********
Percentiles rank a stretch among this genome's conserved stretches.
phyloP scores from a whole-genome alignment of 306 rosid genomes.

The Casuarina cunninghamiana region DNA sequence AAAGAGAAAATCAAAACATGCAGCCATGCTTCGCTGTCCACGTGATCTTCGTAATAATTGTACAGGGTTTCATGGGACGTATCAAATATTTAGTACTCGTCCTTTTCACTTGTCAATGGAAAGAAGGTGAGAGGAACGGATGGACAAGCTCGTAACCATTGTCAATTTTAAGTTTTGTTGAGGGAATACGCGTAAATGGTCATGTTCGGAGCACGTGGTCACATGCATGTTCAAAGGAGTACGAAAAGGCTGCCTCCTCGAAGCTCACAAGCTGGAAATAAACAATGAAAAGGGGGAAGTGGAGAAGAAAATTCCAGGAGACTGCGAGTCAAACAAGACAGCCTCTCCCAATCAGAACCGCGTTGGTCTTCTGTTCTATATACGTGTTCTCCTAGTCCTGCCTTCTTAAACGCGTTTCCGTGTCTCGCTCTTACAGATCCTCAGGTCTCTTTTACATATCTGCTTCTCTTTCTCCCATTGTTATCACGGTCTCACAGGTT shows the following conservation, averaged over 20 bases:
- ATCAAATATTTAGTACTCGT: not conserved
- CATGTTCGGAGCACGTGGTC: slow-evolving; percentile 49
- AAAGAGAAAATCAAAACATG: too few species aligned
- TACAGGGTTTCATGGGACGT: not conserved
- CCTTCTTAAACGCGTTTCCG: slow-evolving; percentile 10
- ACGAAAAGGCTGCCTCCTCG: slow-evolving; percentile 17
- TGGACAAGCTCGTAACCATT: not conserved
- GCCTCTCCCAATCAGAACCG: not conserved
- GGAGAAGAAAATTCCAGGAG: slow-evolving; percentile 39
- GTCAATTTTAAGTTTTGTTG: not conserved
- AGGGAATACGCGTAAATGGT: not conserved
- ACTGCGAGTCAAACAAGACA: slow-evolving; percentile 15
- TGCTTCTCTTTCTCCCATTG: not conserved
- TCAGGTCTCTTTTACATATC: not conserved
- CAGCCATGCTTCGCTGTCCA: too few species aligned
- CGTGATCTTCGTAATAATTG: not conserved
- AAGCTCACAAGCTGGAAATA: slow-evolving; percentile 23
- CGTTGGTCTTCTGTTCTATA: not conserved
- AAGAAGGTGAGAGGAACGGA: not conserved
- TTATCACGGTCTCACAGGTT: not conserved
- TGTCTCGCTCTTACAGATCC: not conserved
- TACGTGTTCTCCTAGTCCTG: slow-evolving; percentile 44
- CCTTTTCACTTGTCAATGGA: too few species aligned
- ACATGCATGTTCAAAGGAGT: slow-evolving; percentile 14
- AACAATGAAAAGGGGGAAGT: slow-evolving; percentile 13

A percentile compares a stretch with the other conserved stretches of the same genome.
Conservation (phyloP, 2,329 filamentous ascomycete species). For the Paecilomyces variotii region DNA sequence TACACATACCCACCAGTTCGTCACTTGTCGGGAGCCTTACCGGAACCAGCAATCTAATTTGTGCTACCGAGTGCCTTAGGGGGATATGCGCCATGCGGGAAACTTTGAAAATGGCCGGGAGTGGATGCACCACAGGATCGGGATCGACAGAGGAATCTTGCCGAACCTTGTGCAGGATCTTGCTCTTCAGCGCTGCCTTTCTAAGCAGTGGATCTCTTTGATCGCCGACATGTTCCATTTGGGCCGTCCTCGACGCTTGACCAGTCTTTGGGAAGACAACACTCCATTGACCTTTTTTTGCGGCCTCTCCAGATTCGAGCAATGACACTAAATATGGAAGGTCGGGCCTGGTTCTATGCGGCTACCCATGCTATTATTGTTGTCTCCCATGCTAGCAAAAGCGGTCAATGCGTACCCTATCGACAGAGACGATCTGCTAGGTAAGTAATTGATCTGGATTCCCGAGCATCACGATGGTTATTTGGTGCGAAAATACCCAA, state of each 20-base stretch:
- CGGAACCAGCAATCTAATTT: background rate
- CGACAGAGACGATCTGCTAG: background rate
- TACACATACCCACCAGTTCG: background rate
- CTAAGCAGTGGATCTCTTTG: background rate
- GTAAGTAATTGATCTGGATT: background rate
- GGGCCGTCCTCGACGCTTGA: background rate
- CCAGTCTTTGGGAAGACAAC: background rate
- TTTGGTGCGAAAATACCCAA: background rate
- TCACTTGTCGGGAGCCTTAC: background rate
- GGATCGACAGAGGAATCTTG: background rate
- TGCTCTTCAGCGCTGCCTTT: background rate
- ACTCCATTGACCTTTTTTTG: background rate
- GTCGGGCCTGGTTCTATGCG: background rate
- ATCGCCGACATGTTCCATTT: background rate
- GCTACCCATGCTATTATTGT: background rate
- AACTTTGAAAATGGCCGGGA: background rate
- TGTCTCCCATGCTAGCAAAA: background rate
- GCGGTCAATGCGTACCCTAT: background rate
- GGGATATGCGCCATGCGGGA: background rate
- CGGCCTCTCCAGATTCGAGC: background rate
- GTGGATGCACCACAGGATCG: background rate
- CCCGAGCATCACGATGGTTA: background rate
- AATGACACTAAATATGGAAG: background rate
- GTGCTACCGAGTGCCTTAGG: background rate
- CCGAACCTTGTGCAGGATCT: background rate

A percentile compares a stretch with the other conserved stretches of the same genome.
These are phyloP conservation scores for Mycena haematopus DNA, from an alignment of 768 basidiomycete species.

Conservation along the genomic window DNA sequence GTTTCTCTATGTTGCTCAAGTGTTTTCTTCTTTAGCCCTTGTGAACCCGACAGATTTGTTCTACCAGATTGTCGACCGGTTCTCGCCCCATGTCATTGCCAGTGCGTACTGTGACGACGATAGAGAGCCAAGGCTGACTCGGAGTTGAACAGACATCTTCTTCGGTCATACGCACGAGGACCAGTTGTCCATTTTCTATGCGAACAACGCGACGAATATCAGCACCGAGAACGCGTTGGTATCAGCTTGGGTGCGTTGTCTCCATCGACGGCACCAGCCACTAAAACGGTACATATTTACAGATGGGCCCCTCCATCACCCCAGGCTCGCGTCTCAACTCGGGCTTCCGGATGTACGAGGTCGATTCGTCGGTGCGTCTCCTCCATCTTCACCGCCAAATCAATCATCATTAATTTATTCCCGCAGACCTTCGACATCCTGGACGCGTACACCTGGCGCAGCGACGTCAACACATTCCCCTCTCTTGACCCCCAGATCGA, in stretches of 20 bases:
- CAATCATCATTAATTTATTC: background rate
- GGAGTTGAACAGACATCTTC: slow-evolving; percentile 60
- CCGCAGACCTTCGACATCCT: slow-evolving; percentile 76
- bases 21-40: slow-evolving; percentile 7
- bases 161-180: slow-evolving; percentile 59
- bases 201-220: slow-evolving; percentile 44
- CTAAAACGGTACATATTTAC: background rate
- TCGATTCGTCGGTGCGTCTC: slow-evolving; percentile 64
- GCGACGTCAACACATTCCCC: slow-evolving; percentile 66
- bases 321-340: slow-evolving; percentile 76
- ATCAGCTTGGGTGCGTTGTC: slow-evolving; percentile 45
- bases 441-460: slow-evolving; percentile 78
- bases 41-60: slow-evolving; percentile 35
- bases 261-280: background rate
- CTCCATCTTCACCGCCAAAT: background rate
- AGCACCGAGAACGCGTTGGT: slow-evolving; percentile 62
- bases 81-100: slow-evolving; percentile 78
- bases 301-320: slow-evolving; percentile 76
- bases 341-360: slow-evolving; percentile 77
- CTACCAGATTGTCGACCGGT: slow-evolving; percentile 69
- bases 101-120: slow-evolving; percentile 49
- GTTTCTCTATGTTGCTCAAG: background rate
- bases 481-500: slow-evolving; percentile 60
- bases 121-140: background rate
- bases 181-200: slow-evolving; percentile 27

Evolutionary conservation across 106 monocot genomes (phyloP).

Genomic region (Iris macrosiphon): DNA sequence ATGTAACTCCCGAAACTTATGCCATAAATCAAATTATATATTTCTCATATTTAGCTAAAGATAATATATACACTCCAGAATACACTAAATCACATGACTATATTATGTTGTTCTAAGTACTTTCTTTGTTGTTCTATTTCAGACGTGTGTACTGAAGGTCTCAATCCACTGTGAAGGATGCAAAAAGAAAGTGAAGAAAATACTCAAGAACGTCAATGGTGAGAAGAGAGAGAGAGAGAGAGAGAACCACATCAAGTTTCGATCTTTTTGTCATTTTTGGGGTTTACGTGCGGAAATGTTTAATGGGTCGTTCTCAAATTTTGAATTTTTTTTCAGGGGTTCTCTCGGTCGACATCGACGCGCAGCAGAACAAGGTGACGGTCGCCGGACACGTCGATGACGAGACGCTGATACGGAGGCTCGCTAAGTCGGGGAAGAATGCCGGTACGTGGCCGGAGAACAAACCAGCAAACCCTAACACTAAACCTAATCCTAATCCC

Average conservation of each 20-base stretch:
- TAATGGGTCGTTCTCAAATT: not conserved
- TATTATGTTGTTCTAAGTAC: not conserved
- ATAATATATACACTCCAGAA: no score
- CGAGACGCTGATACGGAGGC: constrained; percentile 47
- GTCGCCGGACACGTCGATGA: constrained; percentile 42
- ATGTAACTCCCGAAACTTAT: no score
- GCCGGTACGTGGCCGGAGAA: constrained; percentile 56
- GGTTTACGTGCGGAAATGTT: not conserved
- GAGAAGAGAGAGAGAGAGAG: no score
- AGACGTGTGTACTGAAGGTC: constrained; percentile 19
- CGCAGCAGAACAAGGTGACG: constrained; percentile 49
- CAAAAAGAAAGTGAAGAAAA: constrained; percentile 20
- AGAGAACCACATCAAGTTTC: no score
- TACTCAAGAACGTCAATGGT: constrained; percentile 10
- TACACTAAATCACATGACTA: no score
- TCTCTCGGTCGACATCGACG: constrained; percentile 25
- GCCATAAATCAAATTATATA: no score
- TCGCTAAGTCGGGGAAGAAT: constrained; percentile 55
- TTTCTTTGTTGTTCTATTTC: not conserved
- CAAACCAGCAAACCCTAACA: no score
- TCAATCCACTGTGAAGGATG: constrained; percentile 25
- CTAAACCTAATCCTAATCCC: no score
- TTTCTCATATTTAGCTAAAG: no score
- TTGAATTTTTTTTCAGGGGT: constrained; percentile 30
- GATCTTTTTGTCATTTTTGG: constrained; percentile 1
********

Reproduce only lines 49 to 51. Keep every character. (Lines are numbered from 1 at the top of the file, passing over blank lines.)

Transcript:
- GGGATATGCGCCATGCGGGA: background rate
- CGGCCTCTCCAGATTCGAGC: background rate
- GTGGATGCACCACAGGATCG: background rate